In Japan, women tend to breastfeed their babies for several months more on average than women in the Caribbean, according to data from the World Health Organization. This appears to be a key difference that has driven the virus to tamp down its lethality among women in Japan. Rates of leukemia development from infection are roughly equal among men and women in the Caribbean, Jansen says, while women in Japan are about three times less likely to develop leukemia from the virus. Adult T-cell leukemia or lymphoma kills about 50 to 90 percent of people who develop it within 4 to 5 years.

Women in Japan breastfeed for longer, Jansen says, which offers the virus more opportunities to spread from mother to child. Thus, it would be  advantageous for the virus to be less lethal to women there, and infect the next generation. “What I had not appreciated was that, although male and female bodies work in similar ways, from the point of view of the pathogen there can be big differences,” Jansen says. “The fact that women can transmit to their children and men cannot is one such difference.”

Data on the transmission of the virus in Japan appears to corroborate Jansen’s model: There are more cases of the virus and leukemia found passed within families there, he says.

Jansen hopes his research could help spur further study into how exactly the viruses are able to modify their effects on the different sexes. He says that could lead to techniques to "trick" a pathogen into thinking it has infected a woman, perhaps through manipulating whatever factor the pathogen is using to detect the person’s sex, to reduce its effects. "This is a very nice example of how Darwinian medicine could be used," Jansen says.

Sabra Klein, a biologist at Johns Hopkins University who was not involved in this study, says she appreciates that the authors took a new perspective on evolution and infection by homing in on the virus itself. However, she says that their model ignores many other factors, ranging from culture to age, that could influence a pathogen's effect on the sexes.

"It is refreshing to consider that pathogens may evolve different virulence depending on whether they are replicating in male or female hosts," says Klein, who has published extensively on the different immune responses of men and women. However, she says, "I think that their title should have better reflected the limits of the model because from the title and even the abstract it assumed that this model explains all sex-specific infectious diseases." (The paper’s title is “The evolution of sex-specific virulence in infectious diseases.”)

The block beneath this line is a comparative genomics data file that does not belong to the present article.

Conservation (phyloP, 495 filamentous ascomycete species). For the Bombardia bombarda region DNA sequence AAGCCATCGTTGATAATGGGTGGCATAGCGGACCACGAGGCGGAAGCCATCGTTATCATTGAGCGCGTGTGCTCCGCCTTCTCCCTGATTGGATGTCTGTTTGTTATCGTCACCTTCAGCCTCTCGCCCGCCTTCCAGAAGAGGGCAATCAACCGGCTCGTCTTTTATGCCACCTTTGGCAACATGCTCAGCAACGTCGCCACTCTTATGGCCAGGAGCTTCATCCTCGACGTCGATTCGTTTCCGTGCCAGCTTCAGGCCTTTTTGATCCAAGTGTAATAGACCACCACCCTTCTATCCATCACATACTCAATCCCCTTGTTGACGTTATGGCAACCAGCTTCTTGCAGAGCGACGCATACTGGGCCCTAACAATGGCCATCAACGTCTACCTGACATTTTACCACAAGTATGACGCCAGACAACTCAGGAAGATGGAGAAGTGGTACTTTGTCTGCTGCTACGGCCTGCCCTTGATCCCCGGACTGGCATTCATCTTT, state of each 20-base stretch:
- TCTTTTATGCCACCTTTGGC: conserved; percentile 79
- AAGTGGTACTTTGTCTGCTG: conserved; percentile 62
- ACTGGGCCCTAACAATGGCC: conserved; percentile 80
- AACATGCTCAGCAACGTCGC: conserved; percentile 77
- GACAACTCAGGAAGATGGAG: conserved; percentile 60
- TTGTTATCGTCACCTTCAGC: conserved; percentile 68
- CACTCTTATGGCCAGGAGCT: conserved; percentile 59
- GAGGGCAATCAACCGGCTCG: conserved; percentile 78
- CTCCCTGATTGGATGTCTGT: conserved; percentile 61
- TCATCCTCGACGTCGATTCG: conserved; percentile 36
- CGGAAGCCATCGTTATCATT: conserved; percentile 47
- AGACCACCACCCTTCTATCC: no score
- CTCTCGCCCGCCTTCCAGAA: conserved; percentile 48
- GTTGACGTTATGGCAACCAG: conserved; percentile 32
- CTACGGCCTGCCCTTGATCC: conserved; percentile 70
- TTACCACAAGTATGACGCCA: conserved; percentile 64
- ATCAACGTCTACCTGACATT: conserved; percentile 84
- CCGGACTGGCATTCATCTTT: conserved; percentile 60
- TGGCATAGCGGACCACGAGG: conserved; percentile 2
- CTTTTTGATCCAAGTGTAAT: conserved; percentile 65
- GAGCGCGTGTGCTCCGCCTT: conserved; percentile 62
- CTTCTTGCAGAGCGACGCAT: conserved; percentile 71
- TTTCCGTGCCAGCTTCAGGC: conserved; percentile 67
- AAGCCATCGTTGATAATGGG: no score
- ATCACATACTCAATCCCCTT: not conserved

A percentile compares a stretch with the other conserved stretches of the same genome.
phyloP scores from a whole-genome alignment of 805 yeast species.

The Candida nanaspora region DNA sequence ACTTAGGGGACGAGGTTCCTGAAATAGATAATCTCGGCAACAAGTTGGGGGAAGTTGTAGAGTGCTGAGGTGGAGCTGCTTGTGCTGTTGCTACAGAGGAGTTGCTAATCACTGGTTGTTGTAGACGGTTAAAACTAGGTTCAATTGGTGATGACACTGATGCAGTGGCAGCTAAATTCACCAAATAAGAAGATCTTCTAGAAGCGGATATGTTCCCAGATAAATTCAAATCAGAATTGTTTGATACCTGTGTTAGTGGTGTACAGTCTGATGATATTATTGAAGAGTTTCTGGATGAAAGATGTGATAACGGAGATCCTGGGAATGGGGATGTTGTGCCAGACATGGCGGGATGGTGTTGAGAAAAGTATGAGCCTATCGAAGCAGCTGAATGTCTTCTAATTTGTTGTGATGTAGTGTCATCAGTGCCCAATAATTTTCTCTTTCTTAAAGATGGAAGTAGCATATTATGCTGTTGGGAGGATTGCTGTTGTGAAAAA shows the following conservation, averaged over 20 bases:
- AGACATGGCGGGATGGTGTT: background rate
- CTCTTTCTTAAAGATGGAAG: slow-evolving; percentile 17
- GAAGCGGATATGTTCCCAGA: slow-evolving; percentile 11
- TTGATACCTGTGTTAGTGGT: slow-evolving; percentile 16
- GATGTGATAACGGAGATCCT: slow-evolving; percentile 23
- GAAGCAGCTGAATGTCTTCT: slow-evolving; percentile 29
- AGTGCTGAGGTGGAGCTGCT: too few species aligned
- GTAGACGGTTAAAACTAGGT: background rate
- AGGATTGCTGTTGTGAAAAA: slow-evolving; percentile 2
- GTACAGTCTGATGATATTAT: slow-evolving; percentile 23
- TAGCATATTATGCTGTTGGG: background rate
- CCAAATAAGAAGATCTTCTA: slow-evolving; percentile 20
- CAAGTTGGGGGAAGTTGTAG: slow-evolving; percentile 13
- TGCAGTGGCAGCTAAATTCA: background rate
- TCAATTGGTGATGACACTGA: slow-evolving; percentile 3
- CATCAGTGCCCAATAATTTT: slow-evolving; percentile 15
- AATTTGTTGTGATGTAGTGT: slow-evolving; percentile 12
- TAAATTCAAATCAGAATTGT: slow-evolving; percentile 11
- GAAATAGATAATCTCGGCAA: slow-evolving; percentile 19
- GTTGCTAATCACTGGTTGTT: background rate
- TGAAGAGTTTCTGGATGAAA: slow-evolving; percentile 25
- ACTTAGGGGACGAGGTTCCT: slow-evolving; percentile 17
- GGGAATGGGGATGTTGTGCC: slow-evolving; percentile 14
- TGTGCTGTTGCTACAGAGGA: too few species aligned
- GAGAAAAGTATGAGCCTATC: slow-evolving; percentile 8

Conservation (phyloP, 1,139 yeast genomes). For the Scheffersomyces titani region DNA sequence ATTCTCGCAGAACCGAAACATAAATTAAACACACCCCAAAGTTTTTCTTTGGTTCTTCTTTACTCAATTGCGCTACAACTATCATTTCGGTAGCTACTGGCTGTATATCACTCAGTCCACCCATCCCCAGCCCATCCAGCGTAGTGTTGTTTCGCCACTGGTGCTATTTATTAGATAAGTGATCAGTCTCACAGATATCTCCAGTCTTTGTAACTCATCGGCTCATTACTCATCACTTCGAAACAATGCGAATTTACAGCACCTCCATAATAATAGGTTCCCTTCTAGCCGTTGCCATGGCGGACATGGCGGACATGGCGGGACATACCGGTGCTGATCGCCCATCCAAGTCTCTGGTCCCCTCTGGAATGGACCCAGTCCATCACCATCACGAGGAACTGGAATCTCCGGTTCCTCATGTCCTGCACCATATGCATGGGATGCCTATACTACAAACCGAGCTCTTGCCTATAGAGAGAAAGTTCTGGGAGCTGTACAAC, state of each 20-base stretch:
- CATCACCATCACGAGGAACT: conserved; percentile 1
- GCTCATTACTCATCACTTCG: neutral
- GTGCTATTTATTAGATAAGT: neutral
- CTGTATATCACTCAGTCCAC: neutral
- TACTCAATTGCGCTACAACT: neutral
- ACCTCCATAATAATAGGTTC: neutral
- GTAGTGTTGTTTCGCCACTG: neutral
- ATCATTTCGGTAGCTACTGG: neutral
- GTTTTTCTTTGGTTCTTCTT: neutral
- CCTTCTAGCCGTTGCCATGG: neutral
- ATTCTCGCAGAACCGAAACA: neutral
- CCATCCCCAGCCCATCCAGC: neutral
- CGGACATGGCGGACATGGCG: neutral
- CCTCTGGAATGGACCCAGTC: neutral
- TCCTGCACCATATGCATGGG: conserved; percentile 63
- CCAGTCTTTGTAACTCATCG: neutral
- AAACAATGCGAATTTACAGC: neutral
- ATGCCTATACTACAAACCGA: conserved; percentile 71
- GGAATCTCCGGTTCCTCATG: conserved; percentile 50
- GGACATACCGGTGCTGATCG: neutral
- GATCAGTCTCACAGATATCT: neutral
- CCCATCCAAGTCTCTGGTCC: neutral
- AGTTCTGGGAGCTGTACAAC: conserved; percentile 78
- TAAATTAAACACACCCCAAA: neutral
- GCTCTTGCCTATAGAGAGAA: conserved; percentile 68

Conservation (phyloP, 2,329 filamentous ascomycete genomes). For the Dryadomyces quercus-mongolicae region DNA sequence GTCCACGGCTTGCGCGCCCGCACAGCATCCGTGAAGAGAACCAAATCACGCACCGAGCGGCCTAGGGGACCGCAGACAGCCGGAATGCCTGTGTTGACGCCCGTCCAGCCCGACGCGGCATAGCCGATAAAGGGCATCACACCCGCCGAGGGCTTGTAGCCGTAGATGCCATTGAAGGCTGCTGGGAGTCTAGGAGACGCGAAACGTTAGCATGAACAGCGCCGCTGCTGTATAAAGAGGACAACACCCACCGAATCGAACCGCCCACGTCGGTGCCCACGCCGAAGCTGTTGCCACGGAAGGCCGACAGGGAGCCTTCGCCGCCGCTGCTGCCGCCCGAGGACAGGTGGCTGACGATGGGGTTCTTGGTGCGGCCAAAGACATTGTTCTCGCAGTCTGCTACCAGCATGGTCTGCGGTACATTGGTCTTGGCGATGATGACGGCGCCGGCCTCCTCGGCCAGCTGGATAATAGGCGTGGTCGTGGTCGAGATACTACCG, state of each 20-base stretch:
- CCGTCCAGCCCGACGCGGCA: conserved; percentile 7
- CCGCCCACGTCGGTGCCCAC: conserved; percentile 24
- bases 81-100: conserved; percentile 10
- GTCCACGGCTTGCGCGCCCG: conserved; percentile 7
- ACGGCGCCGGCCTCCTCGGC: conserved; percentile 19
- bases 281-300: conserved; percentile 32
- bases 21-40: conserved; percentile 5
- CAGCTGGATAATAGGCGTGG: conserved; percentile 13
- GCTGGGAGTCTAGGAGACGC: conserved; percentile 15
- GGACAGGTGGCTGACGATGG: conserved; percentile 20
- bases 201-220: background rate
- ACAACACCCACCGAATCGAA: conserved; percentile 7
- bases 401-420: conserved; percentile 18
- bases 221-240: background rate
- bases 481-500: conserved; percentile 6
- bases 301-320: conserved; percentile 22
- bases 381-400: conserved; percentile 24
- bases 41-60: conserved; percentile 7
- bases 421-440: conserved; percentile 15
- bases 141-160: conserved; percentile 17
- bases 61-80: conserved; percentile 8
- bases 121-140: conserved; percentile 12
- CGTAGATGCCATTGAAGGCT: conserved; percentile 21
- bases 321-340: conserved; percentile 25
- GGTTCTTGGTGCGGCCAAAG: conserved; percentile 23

Klein points out that other viruses with sex-specific characteristics might transmit and replicate very differently than the leukemia virus. For example, she cites the Zika virus, which is transmitted not only person-to-person through sexual contact and from mother-to-child, but also through mosquitoes. “In the case of Zika virus, women, even non-pregnant women suffer more severe disease (and have a higher incidence) than males in Puerot Rico,” Klein says. “How would their model explain [this]?”

Middle Tennessee State University biologist Erin McClelland agrees with Klein's critiques, but also with Jansen and Úbeda's assertion that more research should be done on the process of infection from the perspective of the pathogen, not just the host. "If we can start to untangle both sides of the equation," McClelland says, "we can really start working on gender-specific therapeutics for pathogens that show a sex bias." Those therapies could involve tailoring drug regimens to better work in men versus women, she adds.

In other words, it's time to take a page out of the pathogen's book.